Friday, 21 June 2013

Objects to inspire …

Physical objects help a writer get into the "zone". There are some days when the blank page just stares at you and you can feel that dreaded "block" forming again. It helps me to have something physical on my desk near me as I write, that is appropriate to the story I am working on. Looking at the object or holding it in my hand helps me get into the mind-set of whichever character I’m writing about.
This is a simple but effective method to stimulate the imagination.

For Wrath and Remembrance I used a 10mm spanner, same as Jack Parrish uses during his job at the furniture factory:

A silver crucifix attached to a metal key ring, along with a steel disc, on which I had the words “In God I Trust” engraved. In the story, this belongs to Miriam Walsh and then later Jack comes to own it:

A paperback copy of Solaris, by Stanislaw Lem:

The poster for the 1972 version of Solaris, directed by Andrei Tarkovsky. During the time I wrote Wrath and Remembrance this movie was in my video collection. I later replaced it with the DVD when it became available:

For Comparing Scars ...

...I used a leather bag similar to the one Jake Callan carries his belongings in:

For Hitting Back ...

...I used a cigar tin of the brand Lenny Durning smoked:

A Descent Recorder, also shown in the cover image, on which Lenny played Gabriel’s Oboe:

For God’s Soldiers ...

...I used a fake ornamental bullet. This one I bought from a goth store and it was originally attached to a black leather necklace. I don’t like wearing necklaces so I switched it to my key chain. The bullet was appropriate as there are so many shootings and gun fights during the course of the story:

The time-scale during God’s Soldiers also took in the release of the 2002 movie version of Solaris, directed by Steven Soderbergh. This movie came at just the right time and I was happy to include it in the narrative as it is Jack Parrish's favorite story (and one of mine). I also have this 2002 version in my DVD collection:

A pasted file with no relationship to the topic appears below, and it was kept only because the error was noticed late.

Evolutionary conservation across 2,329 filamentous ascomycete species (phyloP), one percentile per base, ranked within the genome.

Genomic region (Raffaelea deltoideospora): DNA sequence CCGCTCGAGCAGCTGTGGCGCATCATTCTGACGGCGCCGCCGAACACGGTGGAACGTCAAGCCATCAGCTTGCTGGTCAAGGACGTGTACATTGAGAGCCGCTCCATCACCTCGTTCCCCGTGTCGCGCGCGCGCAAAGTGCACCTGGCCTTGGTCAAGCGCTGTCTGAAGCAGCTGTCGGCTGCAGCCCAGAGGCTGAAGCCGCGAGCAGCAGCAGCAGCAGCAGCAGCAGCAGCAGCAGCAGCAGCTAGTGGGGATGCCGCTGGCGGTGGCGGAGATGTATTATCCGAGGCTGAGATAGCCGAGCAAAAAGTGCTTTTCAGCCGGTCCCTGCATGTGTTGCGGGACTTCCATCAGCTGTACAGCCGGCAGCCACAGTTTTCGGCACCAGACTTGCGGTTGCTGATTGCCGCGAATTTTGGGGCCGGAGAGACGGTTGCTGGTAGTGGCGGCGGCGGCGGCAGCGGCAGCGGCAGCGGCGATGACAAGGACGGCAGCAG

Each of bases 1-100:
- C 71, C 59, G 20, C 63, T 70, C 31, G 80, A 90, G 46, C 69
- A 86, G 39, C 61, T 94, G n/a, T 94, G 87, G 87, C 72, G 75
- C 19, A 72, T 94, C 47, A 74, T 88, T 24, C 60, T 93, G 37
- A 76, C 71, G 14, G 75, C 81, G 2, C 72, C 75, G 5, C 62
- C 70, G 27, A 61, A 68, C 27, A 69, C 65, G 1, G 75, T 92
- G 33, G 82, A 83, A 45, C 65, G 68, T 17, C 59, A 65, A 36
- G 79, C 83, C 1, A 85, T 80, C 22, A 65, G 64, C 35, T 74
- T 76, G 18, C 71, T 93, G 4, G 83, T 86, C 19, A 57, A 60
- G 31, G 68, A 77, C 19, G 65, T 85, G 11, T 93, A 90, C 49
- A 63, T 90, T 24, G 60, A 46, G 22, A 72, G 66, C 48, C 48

For Hank Shank VIII ...

... I used a page-sized copy of the portrait by Hans Holbein. As my fictional character, Hank Troud, was based on Henry VIII, it was easy to draw on this for inspiration:

For Blood and Water ...

...I used a varnished stone I bought from a "new age" store that sold all kinds of quirky gadgets, alternative jewelry and ornaments. In the story, this is the "blood stone" Vincent and Barney use as a prize for winning games of backgammon:

For Backlash ...

... as Darryl Brewer is a musician, I used a blues harmonica:

I have always loved music and writing this book has inspired me to take the step and make the time to learn to play this instrument. To date, I can play Red River Valley, Silent Night, Midnight Cowboy (theme), Girl in the Dark (Callan TV series theme), Ballad of Serenity (Firefly TV series theme), Promise Me, House of the Rising Sun, and Beethoven's Ode To Joy. I have a stack of other tunes I'll learn when I eventually get the hang of these. Learning the harmonica has always been on my "bucket list" of things to do. Whenever I practice, I try to ignore the pack of dogs that show up howling outside.

Torn Sheets ...

... is still in the 'outlining' stage, so I haven't found any objects to inspire as of this writing. I'll make an update on this when I do.

1 comment:

  1. That is such great advice! I never thought about using real objects as inspiration. I tried this method when writing a poem about my recently departed cat (he was almost 15), and I used photos of him. It works! Thanks :)